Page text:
Plato raises the idea that the (human) good might be pleasure or knowledge, but dismisses both. It can’t be pleasure, he says, for then any man who was pleased would be a good man; and it can’t be knowledge since knowledge is of something, and so all such an answer would amount to is answering the question “what is the good?” with “knowledge of the human good”, to which the obvious question is “so…what is the good?” These two answers might provide a general template for problems defining the human good: either we give something that could be present in someone not good, or we presuppose knowledge of the very good we’re trying to find.
Plato answers the question by analogy. Just as the eye has a double relation, on the one hand to a visible object and in another way to the sun, so too the soul has a double relation, both to the various similitudes of things in the world and to the good. By soul we should assume he means any sort of human awareness, not just for intellectual things but for moral things as well (Plato seemed less interested than Aristotle in the way in which these things are different). And so the good is what stands to the soul as the sun stands to the eye: that to which we have a natural ordination and in virtue of which anything given in awareness can constitute a world belonging to the soul, that is, a moral, intellectual, poetic or social world.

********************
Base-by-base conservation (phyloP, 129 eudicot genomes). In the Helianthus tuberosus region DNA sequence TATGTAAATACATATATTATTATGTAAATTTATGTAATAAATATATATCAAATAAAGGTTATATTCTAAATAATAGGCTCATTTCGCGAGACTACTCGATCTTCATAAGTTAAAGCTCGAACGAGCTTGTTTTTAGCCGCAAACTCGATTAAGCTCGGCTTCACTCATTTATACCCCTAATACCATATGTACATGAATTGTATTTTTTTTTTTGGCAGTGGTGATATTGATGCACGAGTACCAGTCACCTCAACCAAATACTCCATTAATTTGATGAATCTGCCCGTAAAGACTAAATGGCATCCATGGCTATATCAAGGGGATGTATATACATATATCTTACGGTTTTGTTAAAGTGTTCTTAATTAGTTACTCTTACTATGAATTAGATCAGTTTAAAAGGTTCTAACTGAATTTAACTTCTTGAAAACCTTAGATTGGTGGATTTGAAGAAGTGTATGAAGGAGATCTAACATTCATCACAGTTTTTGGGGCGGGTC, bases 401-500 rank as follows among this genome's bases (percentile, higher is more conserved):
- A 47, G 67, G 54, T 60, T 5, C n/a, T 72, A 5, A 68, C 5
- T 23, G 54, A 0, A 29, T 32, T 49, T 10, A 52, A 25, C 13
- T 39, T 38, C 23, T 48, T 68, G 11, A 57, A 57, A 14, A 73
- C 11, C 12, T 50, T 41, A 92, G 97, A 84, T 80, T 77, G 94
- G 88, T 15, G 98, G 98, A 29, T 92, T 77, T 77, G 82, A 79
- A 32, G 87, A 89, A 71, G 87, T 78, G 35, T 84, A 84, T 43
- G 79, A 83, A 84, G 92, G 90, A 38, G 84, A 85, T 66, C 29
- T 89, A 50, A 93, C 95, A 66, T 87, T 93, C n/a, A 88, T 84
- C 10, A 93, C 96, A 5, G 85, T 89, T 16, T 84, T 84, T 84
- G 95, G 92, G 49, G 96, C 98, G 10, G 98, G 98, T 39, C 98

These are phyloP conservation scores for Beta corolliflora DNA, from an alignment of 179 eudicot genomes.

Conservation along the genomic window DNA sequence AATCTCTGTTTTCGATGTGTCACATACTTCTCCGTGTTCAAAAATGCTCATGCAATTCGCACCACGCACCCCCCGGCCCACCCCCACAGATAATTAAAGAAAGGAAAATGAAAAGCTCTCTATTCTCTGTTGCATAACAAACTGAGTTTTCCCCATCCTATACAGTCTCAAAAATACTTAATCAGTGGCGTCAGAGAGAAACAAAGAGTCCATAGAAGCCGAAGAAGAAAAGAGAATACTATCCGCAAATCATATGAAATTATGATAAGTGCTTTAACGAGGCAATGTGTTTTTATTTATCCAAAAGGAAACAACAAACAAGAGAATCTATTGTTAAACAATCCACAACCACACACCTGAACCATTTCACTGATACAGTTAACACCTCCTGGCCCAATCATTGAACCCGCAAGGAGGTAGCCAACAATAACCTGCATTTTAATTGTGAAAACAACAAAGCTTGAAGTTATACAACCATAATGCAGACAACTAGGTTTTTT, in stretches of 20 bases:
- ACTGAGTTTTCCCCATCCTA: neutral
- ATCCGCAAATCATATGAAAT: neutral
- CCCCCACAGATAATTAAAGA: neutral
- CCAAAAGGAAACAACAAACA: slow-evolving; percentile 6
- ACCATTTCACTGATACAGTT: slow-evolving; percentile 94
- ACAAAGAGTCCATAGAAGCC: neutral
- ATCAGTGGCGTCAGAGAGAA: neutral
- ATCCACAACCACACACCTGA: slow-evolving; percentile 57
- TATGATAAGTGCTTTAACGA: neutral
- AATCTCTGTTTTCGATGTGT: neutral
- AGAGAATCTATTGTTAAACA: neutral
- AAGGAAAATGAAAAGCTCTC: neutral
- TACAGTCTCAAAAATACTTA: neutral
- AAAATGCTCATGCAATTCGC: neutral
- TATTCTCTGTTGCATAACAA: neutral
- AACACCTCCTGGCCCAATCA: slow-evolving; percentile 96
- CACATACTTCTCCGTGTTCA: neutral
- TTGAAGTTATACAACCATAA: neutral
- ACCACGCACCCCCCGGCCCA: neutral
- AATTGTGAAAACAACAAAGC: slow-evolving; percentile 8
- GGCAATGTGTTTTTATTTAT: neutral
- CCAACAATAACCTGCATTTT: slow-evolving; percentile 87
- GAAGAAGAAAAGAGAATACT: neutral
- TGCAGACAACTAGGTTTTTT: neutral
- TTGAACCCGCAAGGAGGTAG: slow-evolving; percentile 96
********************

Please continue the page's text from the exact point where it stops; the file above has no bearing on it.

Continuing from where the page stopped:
But what is the good then? Plato seems to be shifting the question, or at lest giving a very startling response. The good is not something in the world, whether riches or pleasure or knowledge or even virtue. The good properly seems to be that which constitutes the world of awareness as a world at all. The fundamental division in the human soul is on the one had towards any good that might be in the world, or even the world itself as a sort of good, and on the other hand to a transcendent source which can only be understood in opposition to a good given in awareness. To treat the transcendent good as though it was just another good like pleasure, knowledge, or even virtue is to miss the very way we come to know it. The transcendent good is no thing – it is even helpful to see it as nothing or at lest as athing (“not a thing but athing” is a catchy way to put it.) But this line of sheer negation can’t be absolute.
There is a temptation to see this athing as God, but this is too quick. The knowledge of athing is useful to theology but it is not limited to that. There is more than one thing that is athing. Even things themselves are somehow athing insofar as they have that within themselves by which they constitute a world. If there are logical problems with saying this, so much for logic in this particular application.